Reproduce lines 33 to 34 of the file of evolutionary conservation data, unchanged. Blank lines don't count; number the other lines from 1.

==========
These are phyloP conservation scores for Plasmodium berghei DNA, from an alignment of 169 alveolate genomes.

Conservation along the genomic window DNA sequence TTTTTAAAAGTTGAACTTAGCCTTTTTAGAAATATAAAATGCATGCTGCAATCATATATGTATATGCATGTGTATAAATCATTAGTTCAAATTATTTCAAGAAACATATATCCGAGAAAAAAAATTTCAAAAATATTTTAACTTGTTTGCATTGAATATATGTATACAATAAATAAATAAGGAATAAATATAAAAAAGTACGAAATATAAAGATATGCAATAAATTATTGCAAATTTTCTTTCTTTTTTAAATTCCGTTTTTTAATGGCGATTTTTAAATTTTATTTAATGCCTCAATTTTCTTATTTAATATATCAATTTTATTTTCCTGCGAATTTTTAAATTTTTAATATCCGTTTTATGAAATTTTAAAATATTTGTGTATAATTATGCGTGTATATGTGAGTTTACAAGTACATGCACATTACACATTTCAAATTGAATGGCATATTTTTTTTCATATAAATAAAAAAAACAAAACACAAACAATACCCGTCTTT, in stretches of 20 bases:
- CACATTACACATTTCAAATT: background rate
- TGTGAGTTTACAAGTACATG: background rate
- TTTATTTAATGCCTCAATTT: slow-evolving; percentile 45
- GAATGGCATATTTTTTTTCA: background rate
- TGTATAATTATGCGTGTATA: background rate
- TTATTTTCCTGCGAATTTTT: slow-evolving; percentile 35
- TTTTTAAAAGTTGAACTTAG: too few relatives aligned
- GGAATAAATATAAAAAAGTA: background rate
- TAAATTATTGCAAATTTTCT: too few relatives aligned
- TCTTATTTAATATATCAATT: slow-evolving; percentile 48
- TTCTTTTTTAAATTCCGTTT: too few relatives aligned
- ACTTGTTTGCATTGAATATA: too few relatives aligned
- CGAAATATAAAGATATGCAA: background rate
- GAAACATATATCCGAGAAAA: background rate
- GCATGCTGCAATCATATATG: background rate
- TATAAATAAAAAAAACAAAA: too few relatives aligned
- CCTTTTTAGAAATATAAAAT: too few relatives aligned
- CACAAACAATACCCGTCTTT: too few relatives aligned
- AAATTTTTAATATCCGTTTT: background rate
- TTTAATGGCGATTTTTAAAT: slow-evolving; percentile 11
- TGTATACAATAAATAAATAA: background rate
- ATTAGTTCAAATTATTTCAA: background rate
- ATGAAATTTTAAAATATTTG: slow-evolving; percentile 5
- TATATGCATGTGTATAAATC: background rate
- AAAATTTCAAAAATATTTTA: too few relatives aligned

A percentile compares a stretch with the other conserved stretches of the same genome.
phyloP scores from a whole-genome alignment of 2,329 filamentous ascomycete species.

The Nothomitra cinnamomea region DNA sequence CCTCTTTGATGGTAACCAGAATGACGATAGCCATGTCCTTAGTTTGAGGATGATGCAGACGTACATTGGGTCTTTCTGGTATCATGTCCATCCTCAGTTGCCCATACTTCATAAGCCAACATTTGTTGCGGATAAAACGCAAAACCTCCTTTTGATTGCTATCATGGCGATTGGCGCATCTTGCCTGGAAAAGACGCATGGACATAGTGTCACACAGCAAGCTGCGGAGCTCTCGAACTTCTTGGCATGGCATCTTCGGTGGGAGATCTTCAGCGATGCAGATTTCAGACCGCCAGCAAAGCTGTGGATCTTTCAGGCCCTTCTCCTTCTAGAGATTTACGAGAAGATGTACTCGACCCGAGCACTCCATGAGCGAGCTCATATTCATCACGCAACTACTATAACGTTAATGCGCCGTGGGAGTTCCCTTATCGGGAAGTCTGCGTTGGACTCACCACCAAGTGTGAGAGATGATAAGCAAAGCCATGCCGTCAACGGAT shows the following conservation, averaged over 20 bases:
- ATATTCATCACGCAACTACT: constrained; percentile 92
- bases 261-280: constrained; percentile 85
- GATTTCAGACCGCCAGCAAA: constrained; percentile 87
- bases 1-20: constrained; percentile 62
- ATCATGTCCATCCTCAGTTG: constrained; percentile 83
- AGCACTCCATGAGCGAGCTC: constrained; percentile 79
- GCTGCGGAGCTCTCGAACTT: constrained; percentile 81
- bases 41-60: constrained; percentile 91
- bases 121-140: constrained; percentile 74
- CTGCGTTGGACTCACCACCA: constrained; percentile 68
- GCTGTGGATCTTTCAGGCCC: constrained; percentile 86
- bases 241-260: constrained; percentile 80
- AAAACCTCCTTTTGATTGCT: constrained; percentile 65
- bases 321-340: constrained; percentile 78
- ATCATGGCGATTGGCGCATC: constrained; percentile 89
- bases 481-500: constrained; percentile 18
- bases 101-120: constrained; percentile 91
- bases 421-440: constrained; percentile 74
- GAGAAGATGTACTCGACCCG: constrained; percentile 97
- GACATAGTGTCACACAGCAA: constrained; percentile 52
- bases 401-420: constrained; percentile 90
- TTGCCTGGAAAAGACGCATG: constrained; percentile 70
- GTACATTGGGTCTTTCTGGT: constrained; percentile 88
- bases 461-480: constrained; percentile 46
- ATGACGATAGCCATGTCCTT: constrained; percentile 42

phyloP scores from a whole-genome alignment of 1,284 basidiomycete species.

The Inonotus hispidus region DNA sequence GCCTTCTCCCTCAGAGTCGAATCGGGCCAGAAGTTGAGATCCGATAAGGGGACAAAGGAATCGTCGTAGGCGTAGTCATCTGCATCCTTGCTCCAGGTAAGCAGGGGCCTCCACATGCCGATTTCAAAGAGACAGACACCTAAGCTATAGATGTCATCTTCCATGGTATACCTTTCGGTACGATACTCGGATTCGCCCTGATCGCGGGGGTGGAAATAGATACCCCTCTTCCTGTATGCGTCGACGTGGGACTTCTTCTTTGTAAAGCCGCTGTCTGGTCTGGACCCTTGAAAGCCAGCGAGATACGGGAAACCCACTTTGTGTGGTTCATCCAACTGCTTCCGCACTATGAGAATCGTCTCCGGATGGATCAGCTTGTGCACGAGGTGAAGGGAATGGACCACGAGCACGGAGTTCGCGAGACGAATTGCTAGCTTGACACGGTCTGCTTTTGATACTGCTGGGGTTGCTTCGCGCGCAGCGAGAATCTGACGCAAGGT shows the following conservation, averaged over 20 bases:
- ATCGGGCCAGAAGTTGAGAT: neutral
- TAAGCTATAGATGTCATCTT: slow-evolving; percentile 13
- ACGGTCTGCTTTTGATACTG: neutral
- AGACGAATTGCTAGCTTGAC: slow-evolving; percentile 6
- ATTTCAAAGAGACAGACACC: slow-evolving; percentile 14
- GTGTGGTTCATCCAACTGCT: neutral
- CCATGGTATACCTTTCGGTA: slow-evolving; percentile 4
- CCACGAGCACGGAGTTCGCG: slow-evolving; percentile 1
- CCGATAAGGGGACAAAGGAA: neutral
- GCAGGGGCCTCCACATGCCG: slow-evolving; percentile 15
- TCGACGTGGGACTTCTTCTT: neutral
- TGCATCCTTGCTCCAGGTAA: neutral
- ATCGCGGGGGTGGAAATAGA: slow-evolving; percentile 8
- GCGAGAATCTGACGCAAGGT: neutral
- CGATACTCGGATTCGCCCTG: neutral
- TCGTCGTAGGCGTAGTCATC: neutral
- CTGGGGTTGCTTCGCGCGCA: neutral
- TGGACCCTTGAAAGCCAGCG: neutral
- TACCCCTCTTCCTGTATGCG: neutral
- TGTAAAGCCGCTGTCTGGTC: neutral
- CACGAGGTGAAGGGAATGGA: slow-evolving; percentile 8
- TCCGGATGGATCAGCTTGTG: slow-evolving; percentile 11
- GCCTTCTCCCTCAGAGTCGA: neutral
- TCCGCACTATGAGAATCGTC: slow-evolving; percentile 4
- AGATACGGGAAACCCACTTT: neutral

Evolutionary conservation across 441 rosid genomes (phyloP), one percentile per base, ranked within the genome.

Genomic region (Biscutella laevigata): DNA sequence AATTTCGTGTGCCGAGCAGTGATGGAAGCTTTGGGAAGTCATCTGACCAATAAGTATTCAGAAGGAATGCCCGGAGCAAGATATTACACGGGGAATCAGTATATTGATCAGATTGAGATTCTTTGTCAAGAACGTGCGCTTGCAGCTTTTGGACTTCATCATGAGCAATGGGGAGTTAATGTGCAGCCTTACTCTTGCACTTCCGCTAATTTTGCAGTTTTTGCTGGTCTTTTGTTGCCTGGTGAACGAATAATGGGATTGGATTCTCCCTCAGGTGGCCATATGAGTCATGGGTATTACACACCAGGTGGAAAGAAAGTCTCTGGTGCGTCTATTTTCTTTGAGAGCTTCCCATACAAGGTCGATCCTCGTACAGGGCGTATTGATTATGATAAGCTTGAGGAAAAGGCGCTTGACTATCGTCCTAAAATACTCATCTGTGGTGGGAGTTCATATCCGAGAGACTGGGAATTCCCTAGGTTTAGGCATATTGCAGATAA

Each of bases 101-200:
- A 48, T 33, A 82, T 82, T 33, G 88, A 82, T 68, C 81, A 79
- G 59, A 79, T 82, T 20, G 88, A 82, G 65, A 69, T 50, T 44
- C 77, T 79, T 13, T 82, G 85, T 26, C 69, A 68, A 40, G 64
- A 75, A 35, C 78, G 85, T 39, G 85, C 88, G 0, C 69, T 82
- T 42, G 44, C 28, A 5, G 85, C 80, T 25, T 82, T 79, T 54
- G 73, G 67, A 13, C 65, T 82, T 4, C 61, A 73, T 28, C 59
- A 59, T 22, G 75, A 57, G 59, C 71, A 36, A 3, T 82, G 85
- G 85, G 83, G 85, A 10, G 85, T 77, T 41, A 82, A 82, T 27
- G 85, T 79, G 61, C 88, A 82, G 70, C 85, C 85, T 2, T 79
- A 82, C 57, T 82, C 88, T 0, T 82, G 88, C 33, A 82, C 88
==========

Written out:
- GATTTCAGACCGCCAGCAAA: constrained; percentile 87
- bases 1-20: constrained; percentile 62